Exide Excell EB442-Type 063 Car Battery

Recycling Car Batteries- Truck batteries are 95% recycled an excellent record

Recycling Car Batteries

Recycling Car Batteries
Recycling Car Batteries

Recycling Car Batteries

How are all of you?

Recycling lead-acid batteries is today’s topic of discussion, and it’s a topic that’s not only trending, but also important and environmentally friendly.

You could be asking yourself, “Why should I care about recycling some old batteries?” at this point. Well, I’m about to shed some light on why this is such a big win for both the environment and your pocketbook, so you might want to sit tight while I do that.

To begin,

let’s have a conversation about the components that are contained within these lead-acid batteries. You have lead (of course you do!) and sulphuric acid in your possession.

You do realise that these are not the kinds of materials that you want leaching into the pristine soil of the United Kingdom, right?

Not only is lead bad for the environment, but it also poses a threat to human health. Lead should be avoided at all costs. Therefore, recycling these troublemakers is something that should come as no surprise.

And let’s be honest here:

we Brits aren’t exactly newcomers to the concept of recycling. Did you know that in the United Kingdom, we have a history of recycling that dates back to the Second World War?

We’ve been doing this for aeons, recycling everything from scrap paper and metal to discarded food. However, there is still a lot of work to be done in the field of batteries.

What’s the upbeat report?

The recycling of lead-acid batteries is a dazzling illustration of how things should be done. The most interesting fact is that approximately 95–98% of a lead–acid battery can be recycled.

Indeed, the vast majority of it can be recycled into brand-new battery components. That is what I mean when I say you got your money’s worth out of it.

Even the sulphuric acid can be neutralised to the point where it can be disposed of as water, or it can be converted into sodium sulphate, which has applications in glass manufacturing, textiles, and laundry detergents. What a perfect example of coming full circle, wouldn’t you say?

At this point, you might be wondering to yourself,

“Sounds great, but is it really that big of a deal?” Consider this, rather than starting from scratch to create new lead-acid batteries, it is more energy efficient to recycle the old ones.

It also means that less lead will need to be mined in the future, which will have a positive impact on the environment.

And this is where things take an even more interesting turn. Companies in this country, the United Kingdom, are increasingly emphasising the importance of recycling.

They are using cutting-edge technology to breathe new life into used batteries while simultaneously creating new employment opportunities. Everyone comes out ahead in the end.

Don’t just toss it out in the rubbish bin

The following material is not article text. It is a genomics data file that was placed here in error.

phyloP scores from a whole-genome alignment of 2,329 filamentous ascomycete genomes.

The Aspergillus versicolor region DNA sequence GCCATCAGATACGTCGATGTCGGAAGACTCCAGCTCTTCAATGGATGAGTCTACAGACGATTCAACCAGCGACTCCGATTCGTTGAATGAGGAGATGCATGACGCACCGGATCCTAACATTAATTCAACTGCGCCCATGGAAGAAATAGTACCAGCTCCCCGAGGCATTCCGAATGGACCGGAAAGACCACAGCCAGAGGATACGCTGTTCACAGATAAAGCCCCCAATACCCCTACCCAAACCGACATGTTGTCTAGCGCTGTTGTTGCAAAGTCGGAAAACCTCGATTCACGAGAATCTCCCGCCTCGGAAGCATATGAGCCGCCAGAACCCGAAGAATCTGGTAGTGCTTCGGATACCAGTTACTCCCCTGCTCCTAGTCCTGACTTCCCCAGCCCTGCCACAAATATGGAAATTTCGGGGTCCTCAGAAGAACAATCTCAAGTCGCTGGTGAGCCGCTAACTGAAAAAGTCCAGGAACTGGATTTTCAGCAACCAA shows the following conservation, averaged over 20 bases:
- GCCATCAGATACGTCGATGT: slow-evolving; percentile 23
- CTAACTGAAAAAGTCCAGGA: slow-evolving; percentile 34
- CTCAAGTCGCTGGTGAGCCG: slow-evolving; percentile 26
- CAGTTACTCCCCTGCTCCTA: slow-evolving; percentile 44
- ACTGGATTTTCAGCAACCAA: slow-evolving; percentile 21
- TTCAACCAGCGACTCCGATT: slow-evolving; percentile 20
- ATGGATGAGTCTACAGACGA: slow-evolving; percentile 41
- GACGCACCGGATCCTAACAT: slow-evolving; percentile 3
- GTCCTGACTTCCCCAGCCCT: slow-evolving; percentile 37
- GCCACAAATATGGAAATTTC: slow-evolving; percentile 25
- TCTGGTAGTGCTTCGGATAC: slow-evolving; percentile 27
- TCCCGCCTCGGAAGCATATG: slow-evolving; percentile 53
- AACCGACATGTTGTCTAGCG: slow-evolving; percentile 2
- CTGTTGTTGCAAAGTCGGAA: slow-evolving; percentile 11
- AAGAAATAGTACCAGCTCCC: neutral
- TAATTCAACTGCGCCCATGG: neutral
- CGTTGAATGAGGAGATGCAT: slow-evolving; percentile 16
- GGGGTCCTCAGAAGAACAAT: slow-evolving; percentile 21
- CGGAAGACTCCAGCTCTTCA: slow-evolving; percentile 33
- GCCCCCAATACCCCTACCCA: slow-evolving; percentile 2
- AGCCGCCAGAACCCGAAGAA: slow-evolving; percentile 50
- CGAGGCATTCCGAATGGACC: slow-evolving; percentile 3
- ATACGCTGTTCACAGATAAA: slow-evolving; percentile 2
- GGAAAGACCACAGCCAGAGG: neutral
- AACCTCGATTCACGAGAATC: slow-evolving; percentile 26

if you have an old lead-acid battery lying around, whether it’s from your car or something else. Take it to a recycling centre so that it can have a second chance at life. You’ll be doing Mother Earth a huge favour by doing this, and let’s face it, she needs all the assistance she can get right now more than ever.

Okay, that’s it for me today; I won’t be babbling any further. It’s time to get out there and be a champion for recycling! Cheers!

There is no doubt that this was one of the most successful outcomes of the “green revolution”

. So is the fact that we recycle almost all our old car batteries. Including truck batteries and other lead-acid battery products.

Because of the nature of lead acid batteries. Naturally, they come under the control of UK waste regulations. Therefore, this means that companies that sell and supply batteries So, I have to hold a “waste transfer note”. We have to be regulated by the relevant authorities. As a result, I believe that this is standard practise across the developed world. We transport all our old car batteries to our local recycling car battery waste facility.

batteries high up in recycling chain

For this reason, we transfer all our scrap batteries to a facility in Morley, Leeds (UK). This regulated waste company then transfers them in larger quantities.

Finally, they are transported to the final recycling facility. In this case, a battery company such as Exide Batteries Who then carries out the process? So, turn the old batteries into brand new car batteries. All this is completed in one continuous process.

The car batteries are first washed and purged of the old acid.

They then completely crush the whole batteries and begin to separate all the broken parts, including the plastic casings and lead plates. All the time this is going along a conveyor belt to the next stage.

The parts are all separated and fall into appropriate containers.

Naturally, Is of mixed colours. All the new batteries have black casings due to recycling ; this is why most Car Batteries Online are now a black colour. hence, the lead is mixed with a quantity of new lead. Hence, to make the Truck batteries lead plates. And a new car battery is born from the Recycling Car Batteries that went in at the beginning of the process.

95% lead acid batteries recycled

This quest for recycling is a great success story for a greener product so much so that an American company has bought out on of Britain’s largest battery suppliers just to get its hands on the scrap batteries.

Recycling Car Batteries the new greener way forward